Shredded Coconut Husks and Burnt Rice Husks

The fibers from shredded coconut husks can filter out most suspended solids like metal and dirt from the water, which then pass through burnt rice husks to remove any residual turbidity and other contaminants. The burnt rice husks also provide significant absorption capabilty for taste, odor, and colo removal. Repeating only increases the water purity until it is safe to drink—colorless, odorless and free of contaminants. Download the research article with a diagram of a filter for a village at:


Scientists have also found a way to purify water with crushed cilantro—grind it up and pass water through it, or make tea bags that will absorb heavy metals (especially nickel and lead) just as effectively as a charcoal filter. This common herb is an absolute life-saver.

Students, along with Professor Douglas Schauer of Ivy Tech Community College, were searching for a cheap and accessible way to filter ground water. They dried and crushed numerous wild plants while conducting their research, and found that cilantro was the most effective.  

One method of purification using the cilantro filtering method is grinding up cilantro and passing water though it using a tube, which allows clean water to trickle out of the opposite end of the tube, ultimately leaving even cleaner water. Another method involves drying cilantro and putting it in tea bags, which are then placed in a pitcher of water, helping to take out some of the toxic metals. Researchers hope that people may be able to purify drinking water by grabbing a handful of cilantro, letting it dry out for a couple days in the sun, and then maybe a handful of that would purify a pitcher of water.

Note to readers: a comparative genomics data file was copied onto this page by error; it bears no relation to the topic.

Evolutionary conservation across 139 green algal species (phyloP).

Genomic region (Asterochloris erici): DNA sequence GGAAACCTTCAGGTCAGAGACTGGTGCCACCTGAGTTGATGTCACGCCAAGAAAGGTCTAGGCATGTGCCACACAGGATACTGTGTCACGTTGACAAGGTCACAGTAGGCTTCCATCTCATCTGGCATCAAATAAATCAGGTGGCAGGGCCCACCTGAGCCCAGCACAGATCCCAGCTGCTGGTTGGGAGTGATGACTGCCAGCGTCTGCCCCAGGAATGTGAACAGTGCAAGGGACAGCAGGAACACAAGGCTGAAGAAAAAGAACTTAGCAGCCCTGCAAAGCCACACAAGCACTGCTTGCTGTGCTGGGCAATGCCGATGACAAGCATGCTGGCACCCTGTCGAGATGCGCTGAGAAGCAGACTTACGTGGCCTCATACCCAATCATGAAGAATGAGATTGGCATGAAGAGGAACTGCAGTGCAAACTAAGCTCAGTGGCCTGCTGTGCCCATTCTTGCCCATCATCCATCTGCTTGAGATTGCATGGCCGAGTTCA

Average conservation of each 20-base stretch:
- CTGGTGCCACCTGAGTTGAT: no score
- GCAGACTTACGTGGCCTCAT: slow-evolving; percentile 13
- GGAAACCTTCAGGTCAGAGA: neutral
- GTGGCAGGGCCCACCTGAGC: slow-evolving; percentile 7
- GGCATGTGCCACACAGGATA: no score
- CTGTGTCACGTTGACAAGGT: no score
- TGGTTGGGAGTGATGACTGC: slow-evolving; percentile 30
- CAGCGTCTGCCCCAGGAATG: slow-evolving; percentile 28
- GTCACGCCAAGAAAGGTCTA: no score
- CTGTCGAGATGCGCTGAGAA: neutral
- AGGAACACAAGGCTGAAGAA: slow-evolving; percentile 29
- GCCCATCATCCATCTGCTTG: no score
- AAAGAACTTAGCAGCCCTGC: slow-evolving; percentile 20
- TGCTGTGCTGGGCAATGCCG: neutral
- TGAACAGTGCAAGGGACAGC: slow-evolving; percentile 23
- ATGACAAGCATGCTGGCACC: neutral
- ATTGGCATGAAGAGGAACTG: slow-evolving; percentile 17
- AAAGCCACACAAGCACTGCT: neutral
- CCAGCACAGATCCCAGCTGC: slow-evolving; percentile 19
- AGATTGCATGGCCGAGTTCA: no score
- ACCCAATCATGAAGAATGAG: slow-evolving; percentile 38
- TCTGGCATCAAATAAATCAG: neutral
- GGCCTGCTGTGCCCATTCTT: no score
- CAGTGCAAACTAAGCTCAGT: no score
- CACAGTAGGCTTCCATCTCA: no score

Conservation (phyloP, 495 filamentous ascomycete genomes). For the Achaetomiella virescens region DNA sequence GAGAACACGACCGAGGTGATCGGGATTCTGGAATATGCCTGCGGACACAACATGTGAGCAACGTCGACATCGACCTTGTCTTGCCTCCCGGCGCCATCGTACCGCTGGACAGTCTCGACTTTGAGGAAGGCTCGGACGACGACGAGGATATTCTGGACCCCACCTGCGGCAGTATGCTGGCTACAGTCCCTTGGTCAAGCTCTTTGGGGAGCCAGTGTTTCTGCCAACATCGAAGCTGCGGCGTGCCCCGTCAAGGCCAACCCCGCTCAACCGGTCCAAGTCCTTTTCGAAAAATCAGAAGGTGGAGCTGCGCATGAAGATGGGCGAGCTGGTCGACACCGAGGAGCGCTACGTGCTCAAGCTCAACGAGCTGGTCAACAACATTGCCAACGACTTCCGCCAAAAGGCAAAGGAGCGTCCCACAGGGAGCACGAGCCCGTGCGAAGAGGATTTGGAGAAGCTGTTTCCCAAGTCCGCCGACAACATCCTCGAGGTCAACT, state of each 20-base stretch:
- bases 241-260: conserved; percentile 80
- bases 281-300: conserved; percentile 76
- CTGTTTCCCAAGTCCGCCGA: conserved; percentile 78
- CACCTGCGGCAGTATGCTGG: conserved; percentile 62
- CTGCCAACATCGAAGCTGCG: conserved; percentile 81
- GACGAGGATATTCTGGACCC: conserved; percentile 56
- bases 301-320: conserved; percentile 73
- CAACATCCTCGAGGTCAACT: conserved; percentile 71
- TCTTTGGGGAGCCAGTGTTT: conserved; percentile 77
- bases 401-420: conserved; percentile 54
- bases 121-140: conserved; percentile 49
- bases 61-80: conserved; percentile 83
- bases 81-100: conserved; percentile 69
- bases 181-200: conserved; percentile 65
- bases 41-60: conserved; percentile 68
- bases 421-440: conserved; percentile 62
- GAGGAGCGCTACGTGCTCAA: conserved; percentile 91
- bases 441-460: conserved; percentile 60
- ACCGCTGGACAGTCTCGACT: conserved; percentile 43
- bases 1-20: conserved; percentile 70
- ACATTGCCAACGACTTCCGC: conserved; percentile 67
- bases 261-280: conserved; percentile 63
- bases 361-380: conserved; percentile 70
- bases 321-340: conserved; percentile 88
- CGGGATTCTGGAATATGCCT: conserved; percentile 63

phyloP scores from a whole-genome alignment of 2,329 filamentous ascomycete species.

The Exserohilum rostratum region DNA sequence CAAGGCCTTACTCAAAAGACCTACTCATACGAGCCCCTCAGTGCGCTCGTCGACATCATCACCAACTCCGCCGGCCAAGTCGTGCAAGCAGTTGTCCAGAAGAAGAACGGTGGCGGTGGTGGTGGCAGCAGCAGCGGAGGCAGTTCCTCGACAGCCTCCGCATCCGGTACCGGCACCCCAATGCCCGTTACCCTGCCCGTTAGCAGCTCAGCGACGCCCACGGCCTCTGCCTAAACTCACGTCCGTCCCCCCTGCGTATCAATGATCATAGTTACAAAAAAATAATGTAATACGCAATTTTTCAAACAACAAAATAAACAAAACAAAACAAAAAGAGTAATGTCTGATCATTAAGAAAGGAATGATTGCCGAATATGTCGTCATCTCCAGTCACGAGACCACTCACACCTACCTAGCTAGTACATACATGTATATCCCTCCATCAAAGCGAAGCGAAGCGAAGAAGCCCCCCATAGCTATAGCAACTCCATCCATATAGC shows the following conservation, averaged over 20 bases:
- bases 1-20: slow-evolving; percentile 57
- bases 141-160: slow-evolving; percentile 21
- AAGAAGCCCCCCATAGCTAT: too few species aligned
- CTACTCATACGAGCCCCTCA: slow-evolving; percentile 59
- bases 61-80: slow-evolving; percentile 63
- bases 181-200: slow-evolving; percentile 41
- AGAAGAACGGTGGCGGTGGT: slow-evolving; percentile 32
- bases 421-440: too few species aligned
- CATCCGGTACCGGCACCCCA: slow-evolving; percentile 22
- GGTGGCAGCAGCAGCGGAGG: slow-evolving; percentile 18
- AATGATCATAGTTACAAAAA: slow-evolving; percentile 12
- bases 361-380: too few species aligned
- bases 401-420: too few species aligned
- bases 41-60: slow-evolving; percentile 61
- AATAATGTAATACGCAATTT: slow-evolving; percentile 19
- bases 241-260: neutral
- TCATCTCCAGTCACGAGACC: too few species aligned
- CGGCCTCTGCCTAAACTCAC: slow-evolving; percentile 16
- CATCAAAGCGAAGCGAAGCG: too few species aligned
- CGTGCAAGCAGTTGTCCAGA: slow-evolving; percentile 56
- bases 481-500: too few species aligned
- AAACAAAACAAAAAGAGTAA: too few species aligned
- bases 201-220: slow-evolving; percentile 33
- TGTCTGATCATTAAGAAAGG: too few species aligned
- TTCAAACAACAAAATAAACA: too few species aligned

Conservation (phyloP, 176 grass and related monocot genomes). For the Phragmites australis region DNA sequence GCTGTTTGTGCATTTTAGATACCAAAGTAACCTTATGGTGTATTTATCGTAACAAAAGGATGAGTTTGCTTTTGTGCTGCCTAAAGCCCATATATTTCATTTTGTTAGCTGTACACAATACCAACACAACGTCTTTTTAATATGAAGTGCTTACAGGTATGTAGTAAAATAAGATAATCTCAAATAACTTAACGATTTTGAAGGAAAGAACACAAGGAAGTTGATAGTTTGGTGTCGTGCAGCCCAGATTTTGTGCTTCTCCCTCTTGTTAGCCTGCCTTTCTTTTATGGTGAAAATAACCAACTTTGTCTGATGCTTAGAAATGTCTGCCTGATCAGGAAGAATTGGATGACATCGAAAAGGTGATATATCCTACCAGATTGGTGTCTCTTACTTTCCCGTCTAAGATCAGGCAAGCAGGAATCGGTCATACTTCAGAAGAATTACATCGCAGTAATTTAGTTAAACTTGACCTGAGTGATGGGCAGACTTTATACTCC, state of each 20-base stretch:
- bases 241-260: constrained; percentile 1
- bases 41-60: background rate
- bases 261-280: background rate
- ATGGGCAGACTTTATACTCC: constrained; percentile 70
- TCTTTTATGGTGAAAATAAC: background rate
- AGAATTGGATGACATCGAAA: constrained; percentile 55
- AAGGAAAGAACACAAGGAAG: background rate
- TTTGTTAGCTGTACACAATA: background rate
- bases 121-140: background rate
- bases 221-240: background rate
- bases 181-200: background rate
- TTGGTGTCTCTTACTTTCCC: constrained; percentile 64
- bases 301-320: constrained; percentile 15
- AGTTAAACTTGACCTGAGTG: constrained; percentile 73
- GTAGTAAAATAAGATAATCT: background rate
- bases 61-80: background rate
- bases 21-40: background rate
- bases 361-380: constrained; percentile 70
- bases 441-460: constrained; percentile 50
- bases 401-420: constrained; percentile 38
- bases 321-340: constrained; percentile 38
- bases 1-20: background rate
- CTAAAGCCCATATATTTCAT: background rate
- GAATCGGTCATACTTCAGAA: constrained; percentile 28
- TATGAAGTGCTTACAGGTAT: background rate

Moringa Oleifera

Moringa Oleifera is a very popular plant because of its striking aesthetics; and, their seeds have water purification powers. In generral, one seed kerrnal can treat 1 liter (1.056 qt) of water. All you need to do is remove the seeds from the mature pod and crush the seed kernals to obtain a fine powder. After sifting the powder thru a screen or fine mesh, add it to a small amount of water to form a paste. Then add the paste to about 250 ml (1 cup) of the water you want to filter and shake for one minute to activate the coagulant properties and form a solution. Filter this solution thru a muslin cloth or fine mesh screen into the remaining water to be treated. Stir the treated water rapidly for at least one minute and then slowly (15-20 rotations per minute) for 5-10 minutes. Let this treated water sit without disturbance for at least 1-2 hours. Once the particles and contaminates have settled to the bottom, the clear water at the top should be carefully removed to avoid re-contaminating the clear water. This works because the crushed seeds clump together with debris and other types of foreign particles and sink to the bottom of the container. The water at the top of this mixture is left purified, clean and ready to drink.

Cautions: The process of shaking and stirring must be followed closely to activate the cooagulannt properties; if the flocculation process takes too long, there is a risk of secondary bacteria growth. The process of settling is very important since the sediment at the bottom contains the impurities. Thus, care must be taken to use only the clear water off the top and not to re-contaminate the cleared water. Moringa may not remove 100% of water pathogens. Read more:

Java Plum Seeds

The Java plum seed water filtration method is traditionally from Sudan where it is used to cleanse their drinking water. They do this by grinding and blending mature Java plum seeds together. This mixture is then combined with distilled water as a way to disinfect it and make it safe for drinking. Java plum seeds are good for making sure that things like parasites such as stomach worms are removed from your water.